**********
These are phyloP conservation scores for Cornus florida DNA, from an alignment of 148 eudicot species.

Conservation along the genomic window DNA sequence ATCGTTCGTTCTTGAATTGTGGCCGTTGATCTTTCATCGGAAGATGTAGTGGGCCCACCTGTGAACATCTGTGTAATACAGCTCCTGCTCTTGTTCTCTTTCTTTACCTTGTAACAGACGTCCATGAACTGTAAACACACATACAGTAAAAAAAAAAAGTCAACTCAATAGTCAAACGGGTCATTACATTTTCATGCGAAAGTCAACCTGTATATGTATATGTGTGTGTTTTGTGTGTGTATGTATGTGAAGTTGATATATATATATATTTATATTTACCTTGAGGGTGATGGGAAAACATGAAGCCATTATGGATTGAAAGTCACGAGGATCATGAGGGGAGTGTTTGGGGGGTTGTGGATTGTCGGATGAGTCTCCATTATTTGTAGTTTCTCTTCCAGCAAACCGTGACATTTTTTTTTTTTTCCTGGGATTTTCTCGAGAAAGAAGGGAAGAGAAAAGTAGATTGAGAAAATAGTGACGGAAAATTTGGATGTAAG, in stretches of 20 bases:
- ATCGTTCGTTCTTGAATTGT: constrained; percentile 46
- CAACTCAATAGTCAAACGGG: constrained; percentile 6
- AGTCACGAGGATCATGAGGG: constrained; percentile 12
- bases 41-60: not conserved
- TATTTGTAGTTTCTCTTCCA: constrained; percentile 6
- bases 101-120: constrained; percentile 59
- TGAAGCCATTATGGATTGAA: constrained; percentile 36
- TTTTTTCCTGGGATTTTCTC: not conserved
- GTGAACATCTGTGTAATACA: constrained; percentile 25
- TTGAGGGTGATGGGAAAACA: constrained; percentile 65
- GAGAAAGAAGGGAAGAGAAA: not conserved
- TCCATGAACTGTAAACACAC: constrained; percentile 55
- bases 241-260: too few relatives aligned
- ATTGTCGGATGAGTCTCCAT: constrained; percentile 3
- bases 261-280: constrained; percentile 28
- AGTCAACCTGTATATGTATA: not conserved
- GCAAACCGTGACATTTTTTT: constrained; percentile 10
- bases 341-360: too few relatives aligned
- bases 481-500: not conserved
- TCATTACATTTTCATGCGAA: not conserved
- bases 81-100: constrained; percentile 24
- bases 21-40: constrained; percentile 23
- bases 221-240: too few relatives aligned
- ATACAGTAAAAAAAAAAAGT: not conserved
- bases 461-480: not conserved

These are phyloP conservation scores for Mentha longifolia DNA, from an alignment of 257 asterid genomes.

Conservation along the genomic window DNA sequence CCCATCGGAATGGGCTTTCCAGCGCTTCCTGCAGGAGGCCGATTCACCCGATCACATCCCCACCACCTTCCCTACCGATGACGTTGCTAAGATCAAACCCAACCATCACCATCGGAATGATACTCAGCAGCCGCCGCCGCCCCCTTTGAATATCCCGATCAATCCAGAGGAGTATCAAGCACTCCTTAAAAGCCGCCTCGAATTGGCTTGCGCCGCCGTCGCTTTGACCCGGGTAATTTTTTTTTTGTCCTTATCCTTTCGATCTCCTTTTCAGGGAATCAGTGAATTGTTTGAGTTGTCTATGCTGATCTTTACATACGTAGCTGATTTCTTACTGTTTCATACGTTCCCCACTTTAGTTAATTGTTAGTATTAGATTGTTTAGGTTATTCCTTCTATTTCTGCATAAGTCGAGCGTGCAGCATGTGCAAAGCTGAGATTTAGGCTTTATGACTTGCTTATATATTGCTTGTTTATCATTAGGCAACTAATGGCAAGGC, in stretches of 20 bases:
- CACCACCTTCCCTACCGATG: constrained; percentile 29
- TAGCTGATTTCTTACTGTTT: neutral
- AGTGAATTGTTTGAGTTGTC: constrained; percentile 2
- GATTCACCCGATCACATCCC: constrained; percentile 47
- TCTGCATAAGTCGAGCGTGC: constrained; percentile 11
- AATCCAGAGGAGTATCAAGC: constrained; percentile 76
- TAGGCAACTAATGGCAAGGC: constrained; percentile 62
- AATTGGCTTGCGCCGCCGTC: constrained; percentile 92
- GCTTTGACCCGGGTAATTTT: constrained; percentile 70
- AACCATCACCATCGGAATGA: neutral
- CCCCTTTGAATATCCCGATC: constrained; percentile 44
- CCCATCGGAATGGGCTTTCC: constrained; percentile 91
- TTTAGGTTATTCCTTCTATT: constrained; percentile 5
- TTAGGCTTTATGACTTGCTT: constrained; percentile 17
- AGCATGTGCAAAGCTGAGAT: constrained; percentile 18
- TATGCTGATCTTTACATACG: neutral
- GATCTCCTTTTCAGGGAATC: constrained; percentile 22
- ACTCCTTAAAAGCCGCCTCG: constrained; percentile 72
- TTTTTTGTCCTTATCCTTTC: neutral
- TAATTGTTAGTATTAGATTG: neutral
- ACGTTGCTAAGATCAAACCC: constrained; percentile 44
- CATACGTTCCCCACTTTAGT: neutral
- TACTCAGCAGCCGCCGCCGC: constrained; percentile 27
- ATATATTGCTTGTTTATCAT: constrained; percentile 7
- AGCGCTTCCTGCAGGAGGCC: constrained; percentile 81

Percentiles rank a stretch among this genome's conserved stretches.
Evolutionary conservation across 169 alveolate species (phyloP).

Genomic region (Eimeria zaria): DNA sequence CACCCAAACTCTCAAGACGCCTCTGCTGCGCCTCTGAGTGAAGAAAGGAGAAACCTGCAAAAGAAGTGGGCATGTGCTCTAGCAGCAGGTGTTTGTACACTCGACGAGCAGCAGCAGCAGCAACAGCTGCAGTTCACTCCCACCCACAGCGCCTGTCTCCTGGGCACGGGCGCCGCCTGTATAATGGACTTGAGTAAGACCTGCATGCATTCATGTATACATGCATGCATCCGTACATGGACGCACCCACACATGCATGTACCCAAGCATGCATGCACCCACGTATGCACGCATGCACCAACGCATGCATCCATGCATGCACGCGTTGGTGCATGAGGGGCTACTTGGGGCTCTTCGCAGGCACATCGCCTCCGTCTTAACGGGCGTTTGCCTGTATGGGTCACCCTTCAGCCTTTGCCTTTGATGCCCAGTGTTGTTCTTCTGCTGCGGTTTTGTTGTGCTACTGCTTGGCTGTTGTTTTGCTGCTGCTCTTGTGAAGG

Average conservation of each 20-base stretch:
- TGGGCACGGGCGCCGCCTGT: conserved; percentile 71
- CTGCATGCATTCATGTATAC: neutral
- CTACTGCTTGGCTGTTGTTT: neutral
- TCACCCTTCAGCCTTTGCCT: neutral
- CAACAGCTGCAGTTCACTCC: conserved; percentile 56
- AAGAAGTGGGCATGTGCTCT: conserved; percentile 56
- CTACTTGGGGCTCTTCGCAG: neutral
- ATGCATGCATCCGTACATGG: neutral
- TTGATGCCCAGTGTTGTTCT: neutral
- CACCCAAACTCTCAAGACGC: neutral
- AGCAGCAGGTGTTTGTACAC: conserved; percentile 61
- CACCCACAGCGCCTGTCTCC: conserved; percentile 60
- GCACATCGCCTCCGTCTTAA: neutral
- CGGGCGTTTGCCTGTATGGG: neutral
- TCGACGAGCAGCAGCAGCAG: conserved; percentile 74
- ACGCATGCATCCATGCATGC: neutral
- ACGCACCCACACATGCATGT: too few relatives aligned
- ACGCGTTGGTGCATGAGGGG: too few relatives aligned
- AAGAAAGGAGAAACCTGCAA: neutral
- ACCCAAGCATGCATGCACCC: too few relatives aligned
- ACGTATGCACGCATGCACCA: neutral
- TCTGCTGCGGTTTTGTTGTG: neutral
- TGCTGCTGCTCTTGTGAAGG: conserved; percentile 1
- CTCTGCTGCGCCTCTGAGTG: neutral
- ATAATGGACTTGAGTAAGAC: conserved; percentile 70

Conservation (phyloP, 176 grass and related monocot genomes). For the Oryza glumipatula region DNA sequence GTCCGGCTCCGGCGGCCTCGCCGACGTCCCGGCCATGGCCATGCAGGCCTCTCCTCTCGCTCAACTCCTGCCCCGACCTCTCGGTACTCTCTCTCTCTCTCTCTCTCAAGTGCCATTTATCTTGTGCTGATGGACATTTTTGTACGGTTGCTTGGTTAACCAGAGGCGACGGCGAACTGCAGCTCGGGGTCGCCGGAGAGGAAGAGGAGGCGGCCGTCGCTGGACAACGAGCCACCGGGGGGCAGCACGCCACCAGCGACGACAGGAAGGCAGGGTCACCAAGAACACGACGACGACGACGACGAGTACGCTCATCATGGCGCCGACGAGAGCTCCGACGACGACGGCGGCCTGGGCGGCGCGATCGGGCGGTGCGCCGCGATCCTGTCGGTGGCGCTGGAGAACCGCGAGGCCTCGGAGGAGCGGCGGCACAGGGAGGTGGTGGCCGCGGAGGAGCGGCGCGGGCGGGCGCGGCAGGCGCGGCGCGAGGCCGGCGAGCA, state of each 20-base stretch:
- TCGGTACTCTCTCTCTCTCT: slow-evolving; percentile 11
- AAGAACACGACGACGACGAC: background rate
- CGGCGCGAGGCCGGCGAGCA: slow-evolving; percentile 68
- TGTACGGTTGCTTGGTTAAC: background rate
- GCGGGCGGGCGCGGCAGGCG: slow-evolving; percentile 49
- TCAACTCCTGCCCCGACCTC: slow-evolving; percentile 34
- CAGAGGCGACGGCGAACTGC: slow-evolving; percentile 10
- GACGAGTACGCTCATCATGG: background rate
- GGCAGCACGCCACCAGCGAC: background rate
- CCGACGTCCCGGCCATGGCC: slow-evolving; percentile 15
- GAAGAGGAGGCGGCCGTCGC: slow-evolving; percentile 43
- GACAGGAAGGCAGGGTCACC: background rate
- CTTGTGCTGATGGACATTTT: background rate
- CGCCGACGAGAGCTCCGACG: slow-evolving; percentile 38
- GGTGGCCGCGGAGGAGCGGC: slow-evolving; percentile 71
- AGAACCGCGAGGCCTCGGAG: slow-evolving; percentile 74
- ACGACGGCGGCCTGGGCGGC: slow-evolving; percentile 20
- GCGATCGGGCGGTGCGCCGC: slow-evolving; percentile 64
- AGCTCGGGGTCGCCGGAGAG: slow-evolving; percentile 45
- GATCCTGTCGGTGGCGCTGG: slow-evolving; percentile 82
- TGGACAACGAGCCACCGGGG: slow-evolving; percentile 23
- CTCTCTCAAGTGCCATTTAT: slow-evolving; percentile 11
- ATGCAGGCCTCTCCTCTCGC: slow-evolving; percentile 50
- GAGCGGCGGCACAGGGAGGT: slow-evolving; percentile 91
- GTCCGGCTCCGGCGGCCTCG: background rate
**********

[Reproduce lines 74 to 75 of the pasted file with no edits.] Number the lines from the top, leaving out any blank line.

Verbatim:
- ACGCATGCATCCATGCATGC: neutral
- ACGCACCCACACATGCATGT: too few relatives aligned